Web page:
Cynthia Nixon and Andrew Cuomo Spar Over Subway Woes, Legalizing Pot in Gubernatorial Debate

Cynthia Nixon came out swinging against New York Gov. Andrew Cuomo Wednesday night during the pair’s first and only debate before the Empire State holds its gubernatorial primary election on Sept. 13.

Nixon, the “Sex and the City” alum who is making her first run for political office, repeatedly called the two-term incumbent a “liar” and “corrupt.” The two parried over the state of New York’s overburdened subway system, the legalization of marijuana, the dearth of affordable housing, and how to deal with the state’s homeless population. The hourlong face off was sponsored by CBS O&O WCBS-TV New York and held at Hofstra University on Long Island.

Cuomo at times seemed to be running against President Donald Trump more than his liberal challenger for power in Albany. Cuomo repeatedly invoked the threats posed by Trump and cast himself and New York state as a ballast against the White House’s conservative agenda.

“He has to be stopped,” Cuomo said of Trump. He noted that Trump regularly slams him on Twitter, something he carries as a badge of honor. “I welcome it. Know me by my enemies,” Cuomo said. “Someone has to stand up to him.”

Pressed by debate moderator Maurice DuBois of WCBS, Cuomo pledged to serve out all four years of his term if re-elected, effectively taking him out of the running for the Democratic presidential nomination in 2020.

Nixon articulated her agenda that includes legalization of marijuana; allowing undocumented immigrants to apply for driver’s licenses; greater state investment in education, health care, and affordable housing; and passing legislation to give public sector unions greater rights to strike. 

Nixon was pressed by DuBois about her lack of political experience and her qualifications to oversee a state of 20 million people and a budget of nearly $170 billion. She cited her long resume as an activist and experience as an advocate and fundraiser for New York City public education. She vowed to forgo the governor’s $179,000 annual salary if elected. 

“Experience doesn’t mean that much if you’re not actually good at governing,” she said in a jab at Cuomo.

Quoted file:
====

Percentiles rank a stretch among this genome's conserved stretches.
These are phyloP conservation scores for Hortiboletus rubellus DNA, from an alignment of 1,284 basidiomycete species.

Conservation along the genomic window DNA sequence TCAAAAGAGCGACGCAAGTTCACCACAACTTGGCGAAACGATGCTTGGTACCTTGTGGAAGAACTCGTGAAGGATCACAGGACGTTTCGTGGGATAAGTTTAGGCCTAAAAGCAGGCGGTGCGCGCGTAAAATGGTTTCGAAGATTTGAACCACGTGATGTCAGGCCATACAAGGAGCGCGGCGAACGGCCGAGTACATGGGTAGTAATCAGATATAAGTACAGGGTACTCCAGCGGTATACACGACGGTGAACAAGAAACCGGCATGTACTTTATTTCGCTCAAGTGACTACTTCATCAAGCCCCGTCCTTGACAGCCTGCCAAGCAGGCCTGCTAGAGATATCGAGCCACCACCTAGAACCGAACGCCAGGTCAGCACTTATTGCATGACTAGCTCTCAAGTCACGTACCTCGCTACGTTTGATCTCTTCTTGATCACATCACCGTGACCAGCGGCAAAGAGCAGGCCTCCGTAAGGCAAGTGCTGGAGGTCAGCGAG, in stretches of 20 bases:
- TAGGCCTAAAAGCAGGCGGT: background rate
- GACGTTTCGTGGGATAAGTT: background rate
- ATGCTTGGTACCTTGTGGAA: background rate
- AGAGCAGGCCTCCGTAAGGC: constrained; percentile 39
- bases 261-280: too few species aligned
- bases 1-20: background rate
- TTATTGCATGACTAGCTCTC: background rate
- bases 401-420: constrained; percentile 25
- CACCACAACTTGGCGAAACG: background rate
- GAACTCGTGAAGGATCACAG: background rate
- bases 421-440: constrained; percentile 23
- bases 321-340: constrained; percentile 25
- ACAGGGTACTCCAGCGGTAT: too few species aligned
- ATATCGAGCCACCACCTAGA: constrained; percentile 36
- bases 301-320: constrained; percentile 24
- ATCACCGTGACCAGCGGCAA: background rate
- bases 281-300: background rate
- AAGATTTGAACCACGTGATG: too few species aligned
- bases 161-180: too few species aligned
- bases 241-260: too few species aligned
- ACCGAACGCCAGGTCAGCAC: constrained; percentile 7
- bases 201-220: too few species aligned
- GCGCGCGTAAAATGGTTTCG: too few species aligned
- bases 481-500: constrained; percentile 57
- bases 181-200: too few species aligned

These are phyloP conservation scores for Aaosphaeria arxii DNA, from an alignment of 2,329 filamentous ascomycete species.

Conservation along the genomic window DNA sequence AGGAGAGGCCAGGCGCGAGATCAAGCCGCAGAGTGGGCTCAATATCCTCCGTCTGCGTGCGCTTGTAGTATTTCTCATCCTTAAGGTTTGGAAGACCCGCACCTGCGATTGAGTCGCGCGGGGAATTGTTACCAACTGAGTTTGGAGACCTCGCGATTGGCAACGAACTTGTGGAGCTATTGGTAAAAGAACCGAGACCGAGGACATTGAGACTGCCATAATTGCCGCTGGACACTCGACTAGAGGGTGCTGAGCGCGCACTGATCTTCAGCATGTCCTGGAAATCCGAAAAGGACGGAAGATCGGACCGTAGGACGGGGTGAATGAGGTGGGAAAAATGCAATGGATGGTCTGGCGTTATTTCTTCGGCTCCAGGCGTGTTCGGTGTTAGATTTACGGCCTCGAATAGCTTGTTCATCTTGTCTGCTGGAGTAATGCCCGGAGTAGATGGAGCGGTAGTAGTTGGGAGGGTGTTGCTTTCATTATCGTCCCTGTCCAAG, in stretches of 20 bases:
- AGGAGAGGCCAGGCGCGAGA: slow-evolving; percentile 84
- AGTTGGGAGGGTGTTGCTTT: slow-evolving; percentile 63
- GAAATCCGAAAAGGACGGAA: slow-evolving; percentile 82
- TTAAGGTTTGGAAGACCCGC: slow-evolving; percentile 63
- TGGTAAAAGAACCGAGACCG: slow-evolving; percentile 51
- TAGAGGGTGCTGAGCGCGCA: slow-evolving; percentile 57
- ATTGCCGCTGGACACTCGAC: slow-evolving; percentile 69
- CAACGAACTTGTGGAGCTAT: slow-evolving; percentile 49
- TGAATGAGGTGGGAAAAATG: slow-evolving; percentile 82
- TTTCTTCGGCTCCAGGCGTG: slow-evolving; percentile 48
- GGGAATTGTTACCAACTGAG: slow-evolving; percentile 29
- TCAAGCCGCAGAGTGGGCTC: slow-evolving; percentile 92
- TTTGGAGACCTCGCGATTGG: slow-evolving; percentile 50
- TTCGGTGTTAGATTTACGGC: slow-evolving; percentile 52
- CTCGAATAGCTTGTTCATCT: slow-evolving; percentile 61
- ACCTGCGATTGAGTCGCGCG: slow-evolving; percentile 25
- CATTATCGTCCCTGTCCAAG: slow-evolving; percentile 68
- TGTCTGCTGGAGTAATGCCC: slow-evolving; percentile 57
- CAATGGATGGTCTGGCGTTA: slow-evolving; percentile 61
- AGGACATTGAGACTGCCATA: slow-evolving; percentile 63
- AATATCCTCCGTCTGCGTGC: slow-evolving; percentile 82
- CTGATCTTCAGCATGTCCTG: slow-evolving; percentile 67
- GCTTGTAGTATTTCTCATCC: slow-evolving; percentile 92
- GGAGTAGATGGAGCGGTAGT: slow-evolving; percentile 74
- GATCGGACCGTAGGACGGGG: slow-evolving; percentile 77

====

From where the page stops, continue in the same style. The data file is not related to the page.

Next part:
The two basically agreed on the issue of following the lead of Colorado, California, and other states in legalizing marijuana. Nixon called for a speedy implementation of legal sales in the state, while Cuomo was more cautious but cited a recent state study that concluded “the benefits outweigh the risks.”

Nixon cast legal pot as a racial justice issue, noting that persons of color are far more likely to be arrested for marijuana-related crimes than white people. She called for those now in jail for pot busts to be paroled and to have the conviction expunged.

“Effectively, marijuana in New York state has been legal for white people for a very long time,” she said. 

But nothing got the contenders more animated than their discussion of New York City’s transit woes.

Nixon bashed Cuomo for failing to invest in the state’s infrastructure. Cuomo countered that the city has to pay half of the immense bill for upgrading what he acknowledged were “40-year-old cars and 100-year-old switches.” But he resolutely stuck with his position that the city of New York has to pay its share for revamping the system that serves some 600 miles of track. “It’s a shared city-state expense,” he said, playing to upstate voters who don’t want to have to shoulder a huge tab for a service they don’t use.

Cuomo needled Nixon about the fact that as an actor she works through her own corporation. Nixon described herself as a “small business owner.” Cuomo also hammered Nixon on her record to date of disclosing tax returns. As Nixon railed against the influence of corporate money in politics — she called Cuomo “a corrupt corporate Democrat” — Cuomo asserted that Nixon uses loopholes to avoid paying “her fair share” of taxes. He also accused her of using her celebrity to pull strings with New York City Mayor Bill de Blasio’s administration. Cuomo asserted that Nixon asked de Blasio officials to ensure that helicopters did not fly over Central Park during the summer Shakespeare in the Park productions, and for helping her “Sex and the City” co-star Sarah Jessica Parker with a favor for the owner of  a “tea house,” apparently a reference to Greenwich Village’s Tea and Sympathy shop.

The two had other testy exchanges. Nixon accused Cuomo of exacerbating the subway problems by “stealing hundreds of millions of dollars” from the MTA budget for other projects. 

“He used the MTA like an ATM,” she quipped. Cuomo later made a snide reference to Nixon’s vocation in disputing her characterization of his record after seven and a half years as governor.

“My opponent lives in the world of fiction. I live in the world of fact,” Cuomo said.

At times, the political rivals were downright snippy. “Can you stop interrupting?” Cuomo said to Nixon as they argued about the subway issue. “Can you stop lying?” she shot back.

Cuomo’s campaign managed to get the first word in the telecast by buying the 30-second commercial spot that led into the debate special on WCBS. It featured clips of Nixon praising Cuomo at past events, calling his agenda “incredibly forward-thinking and incredibly progressive.”

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